– Let’s put the past behind us (when you have had a huge session of listing all your worries only to find he erases them and nothing is dealt with. How can someone with values let such things slide without wanting to go through them? You end up feeling like you’ve spoken to a brick wall. Which you have).

    – We come from different upbringings. Everyone has their own views on the world and sees it differently. We just have to understand each other better.

    – What’s mine is yours.

    If anyone has any others, I think it’s helpful to know the script. They are seriously all the same.

    Regarding identity theft and psychic connections… I think they are on that hamster wheel chasing your patterns to keep control and you end up having some sort of internal dialogue together. But in hindsight I wouldnt be too scared. I think it’s an illusion.

    What they try to do is emmulate you and your love, so when you see them, you will fall in love with what is most dear to you. For me it was a sense of childish fun, an open heart and non-judgment. THen, they act as if they are BETTER than YOU at being YOU. How? By setting an unrealistic standard of being without the normal, human, negative emotions we feel. “It’s so easy, why are you so negative, why can’ you be like me?” Playing on our self doubt. When really, they’re a machine copying our values.

    They are so damn focused when on a hunt, they forget everything except what they chase – you. They are so good at observation and shaming or anxiety-inducing that you wonder how they are doing it.

    A favourite of my ex was sitting down to dinner and saying nothing because he knew I hated awkward silences and would feel guilty that I’m boring him.



    Report this comment

    • becomingstrong says:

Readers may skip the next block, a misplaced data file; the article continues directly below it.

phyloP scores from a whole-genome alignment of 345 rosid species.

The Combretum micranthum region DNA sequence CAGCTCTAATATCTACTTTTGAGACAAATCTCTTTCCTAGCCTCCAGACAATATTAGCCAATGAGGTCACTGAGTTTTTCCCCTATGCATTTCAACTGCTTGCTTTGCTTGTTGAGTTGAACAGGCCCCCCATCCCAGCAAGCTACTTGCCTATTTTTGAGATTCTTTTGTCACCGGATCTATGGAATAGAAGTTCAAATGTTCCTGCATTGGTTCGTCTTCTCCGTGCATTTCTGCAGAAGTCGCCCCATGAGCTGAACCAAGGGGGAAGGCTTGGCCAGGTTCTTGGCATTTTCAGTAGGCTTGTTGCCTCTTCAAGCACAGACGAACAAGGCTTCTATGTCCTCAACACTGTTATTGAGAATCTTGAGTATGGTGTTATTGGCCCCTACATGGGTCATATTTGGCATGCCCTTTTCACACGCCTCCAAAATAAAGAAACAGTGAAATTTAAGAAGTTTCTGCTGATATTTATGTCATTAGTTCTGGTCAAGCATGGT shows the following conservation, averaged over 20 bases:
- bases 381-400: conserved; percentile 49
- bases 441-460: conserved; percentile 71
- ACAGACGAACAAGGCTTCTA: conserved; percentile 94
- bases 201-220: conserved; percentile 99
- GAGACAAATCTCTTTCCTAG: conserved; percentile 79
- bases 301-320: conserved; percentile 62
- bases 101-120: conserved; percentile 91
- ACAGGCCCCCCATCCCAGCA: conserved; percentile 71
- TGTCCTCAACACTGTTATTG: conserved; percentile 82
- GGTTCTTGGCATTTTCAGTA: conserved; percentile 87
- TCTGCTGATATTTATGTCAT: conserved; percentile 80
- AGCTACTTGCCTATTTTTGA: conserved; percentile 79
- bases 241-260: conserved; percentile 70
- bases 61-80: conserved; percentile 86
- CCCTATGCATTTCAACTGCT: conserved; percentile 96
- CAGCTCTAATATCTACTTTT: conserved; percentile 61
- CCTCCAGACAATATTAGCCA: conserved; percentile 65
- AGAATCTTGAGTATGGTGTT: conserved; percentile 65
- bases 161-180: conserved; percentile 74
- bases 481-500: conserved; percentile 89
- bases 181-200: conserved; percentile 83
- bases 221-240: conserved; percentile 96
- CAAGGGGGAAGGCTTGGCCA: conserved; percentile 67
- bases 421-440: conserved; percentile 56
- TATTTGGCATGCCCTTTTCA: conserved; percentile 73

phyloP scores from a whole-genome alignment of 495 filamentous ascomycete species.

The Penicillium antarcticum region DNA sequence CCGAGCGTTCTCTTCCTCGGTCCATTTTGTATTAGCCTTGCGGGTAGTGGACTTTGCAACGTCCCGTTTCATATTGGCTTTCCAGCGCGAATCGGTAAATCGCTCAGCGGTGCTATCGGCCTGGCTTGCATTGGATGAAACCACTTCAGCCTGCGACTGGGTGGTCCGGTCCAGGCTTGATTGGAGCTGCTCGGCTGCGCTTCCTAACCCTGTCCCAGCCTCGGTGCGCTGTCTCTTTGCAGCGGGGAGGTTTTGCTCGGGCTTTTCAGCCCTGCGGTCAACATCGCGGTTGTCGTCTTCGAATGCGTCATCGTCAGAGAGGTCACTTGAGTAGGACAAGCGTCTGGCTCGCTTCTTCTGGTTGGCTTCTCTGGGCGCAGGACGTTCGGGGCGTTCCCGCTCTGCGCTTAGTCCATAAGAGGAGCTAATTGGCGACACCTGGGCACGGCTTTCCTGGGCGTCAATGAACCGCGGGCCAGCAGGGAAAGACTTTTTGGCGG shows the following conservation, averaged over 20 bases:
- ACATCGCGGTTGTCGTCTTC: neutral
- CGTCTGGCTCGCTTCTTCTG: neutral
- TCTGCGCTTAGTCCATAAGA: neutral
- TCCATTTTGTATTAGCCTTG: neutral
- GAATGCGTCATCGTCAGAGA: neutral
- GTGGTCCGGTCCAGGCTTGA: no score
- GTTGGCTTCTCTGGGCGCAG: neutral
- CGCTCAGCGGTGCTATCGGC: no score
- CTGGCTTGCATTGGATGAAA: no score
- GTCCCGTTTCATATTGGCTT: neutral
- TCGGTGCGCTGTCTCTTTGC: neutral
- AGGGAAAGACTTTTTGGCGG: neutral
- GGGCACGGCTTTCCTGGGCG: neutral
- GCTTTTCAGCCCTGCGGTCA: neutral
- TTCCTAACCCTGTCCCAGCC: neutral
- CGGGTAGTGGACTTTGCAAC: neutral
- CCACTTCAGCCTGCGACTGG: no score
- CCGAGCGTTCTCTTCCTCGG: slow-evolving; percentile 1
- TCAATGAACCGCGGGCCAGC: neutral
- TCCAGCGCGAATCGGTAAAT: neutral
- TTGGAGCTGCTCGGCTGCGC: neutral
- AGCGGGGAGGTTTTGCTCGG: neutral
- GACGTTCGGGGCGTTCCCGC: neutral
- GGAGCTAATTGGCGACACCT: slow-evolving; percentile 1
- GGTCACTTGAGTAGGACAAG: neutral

Dear Star.
      Yes they try to be beat you and being you. They even have to win that one. Unbelievable. The problem with it as far as I am concerned is that there is the strange realization that they bring nothing to the table. They have no opinions of their own. Mine you would ask what do you think of xyz and he would first want to know what I thought and then hammer me over my opinion. So I then said you disagree with me so why did you tell so and so exactly what I told you if you didn’t agree with me. He would then say I was playing the devils advocate (he should have just dropped advocate). He to this day is trying to replicate my recipes, that chaps my hide. When he goes on vacation where does he go if he goes anywhere, the place I showed him that my family used take me to when I was a kid. A place I showed him and my children and btw he used to complain. Yep hows that for emulating. In fact he was just there at my childhood vacation spot over the holidays and I nearly went myself not knowing he was there but changed my plan at the last minute, otherwise I would have run into him. What a jackass. Now how do I know he was there? Well I’ll tell you he made sure my son sent a social media pic to my best friend’s daughter (a person he has never met).